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El Salvador court starts looking at ex-president’s suspicious wealth

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An El Salvador court began proceedings Monday looking into the suspected illegal enrichment of former leftist president Mauricio Funes, his ex-wife and one of his sons.

Funes himself was absent from court, having sought asylum in Nicaragua for what he says is political persecution. He was represented by a lawyer.

Prosecutors allege that there is no justification for $729,000 in assets declared by Funes, who was in power 2009-2014.

His son Diego Funes had $118,600 in suspicious declared assets, and his ex-wife Vanda Pignato was under scrutiny for $57,000.

"We have presented sufficient documented and investigatory evidence, and there is no doubt whatsoever about the unjustified increase in the wealth of those involved in this case," chief prosecutor Hector Martinez said.

The court's proceedings were expected to last several days.

According to the court's press service, Funes has sent a sealed declaration on the matter that will be opened during a hearing.

Pignato was present, and said before the court proceedings opened that she was confident the allegations against her would be put to rest.

Martinez said that if the court found there had been illegal enrichment, "they will be required to return this money."

The prosecutor's office has opened a separate investigation against Funes for suspected corruption.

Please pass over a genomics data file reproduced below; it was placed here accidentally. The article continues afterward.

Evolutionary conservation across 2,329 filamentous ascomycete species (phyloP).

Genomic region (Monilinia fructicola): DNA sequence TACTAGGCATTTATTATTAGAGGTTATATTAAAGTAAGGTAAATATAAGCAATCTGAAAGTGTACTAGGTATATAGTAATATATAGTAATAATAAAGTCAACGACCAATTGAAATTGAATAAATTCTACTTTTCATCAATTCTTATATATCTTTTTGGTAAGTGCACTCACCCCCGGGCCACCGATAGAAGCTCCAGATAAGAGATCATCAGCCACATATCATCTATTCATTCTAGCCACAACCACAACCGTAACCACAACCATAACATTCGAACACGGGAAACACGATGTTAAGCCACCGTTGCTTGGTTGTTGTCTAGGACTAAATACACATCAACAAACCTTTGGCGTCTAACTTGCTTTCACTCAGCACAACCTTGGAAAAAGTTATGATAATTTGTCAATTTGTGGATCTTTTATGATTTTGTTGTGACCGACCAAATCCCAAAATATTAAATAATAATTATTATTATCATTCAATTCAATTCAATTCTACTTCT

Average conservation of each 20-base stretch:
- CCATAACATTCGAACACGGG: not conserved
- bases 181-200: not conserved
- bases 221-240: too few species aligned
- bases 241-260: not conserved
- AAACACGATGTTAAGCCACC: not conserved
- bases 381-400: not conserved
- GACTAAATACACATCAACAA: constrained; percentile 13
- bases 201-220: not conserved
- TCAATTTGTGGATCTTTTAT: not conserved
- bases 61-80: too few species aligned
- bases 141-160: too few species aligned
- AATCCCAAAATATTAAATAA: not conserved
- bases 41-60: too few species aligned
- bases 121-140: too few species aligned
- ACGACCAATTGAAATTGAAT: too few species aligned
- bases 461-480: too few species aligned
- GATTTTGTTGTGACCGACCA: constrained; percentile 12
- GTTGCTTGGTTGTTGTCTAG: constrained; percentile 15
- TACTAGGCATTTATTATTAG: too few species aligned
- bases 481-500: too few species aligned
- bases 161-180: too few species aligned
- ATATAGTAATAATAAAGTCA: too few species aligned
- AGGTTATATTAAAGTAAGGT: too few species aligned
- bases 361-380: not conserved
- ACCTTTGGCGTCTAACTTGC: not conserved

An El Salvador court began proceedings Monday looking into the suspected illegal enrichment of former leftist president Mauricio Funes, his ex-wife and one of his sons.

Funes himself was absent from court, having sought asylum in Nicaragua for what he says is political persecution. He was represented by a lawyer.

Prosecutors allege that there is no justification for $729,000 in assets declared by Funes, who was in power 2009-2014.

His son Diego Funes had $118,600 in suspicious declared assets, and his ex-wife Vanda Pignato was under scrutiny for $57,000.

“We have presented sufficient documented and investigatory evidence, and there is no doubt whatsoever about the unjustified increase in the wealth of those involved in this case,” chief prosecutor Hector Martinez said.

The court’s proceedings were expected to last several days.

According to the court’s press service, Funes has sent a sealed declaration on the matter that will be opened during a hearing.

Pignato was present, and said before the court proceedings opened that she was confident the allegations against her would be put to rest.

Martinez said that if the court found there had been illegal enrichment, “they will be required to return this money.”

The prosecutor’s office has opened a separate investigation against Funes for suspected corruption.

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